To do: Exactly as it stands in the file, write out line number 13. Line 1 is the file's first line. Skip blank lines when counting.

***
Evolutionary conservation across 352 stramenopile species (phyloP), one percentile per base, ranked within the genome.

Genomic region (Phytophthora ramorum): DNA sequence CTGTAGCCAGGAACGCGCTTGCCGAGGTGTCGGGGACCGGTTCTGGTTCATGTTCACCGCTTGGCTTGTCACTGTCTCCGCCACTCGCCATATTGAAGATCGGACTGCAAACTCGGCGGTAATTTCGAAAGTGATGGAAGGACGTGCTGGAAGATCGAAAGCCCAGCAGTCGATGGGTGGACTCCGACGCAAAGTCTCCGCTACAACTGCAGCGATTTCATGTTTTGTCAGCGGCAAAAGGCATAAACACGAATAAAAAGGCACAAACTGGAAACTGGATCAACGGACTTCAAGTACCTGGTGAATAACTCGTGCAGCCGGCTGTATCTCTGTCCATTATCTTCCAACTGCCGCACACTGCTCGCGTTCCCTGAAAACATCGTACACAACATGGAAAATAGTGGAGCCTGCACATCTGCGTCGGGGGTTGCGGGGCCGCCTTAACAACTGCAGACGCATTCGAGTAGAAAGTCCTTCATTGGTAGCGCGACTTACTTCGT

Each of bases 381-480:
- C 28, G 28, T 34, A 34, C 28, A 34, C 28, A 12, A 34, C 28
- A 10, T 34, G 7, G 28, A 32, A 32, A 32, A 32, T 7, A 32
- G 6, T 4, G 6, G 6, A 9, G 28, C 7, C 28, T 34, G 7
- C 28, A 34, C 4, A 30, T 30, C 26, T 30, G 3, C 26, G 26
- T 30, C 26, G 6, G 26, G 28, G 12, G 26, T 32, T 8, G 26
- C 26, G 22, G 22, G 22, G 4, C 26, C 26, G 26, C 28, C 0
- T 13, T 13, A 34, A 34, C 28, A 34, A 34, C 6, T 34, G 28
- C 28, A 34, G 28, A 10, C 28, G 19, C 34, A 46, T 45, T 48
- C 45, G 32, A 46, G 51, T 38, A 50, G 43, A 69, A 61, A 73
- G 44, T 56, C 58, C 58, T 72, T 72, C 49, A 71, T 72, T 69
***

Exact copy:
- G 44, T 56, C 58, C 58, T 72, T 72, C 49, A 71, T 72, T 69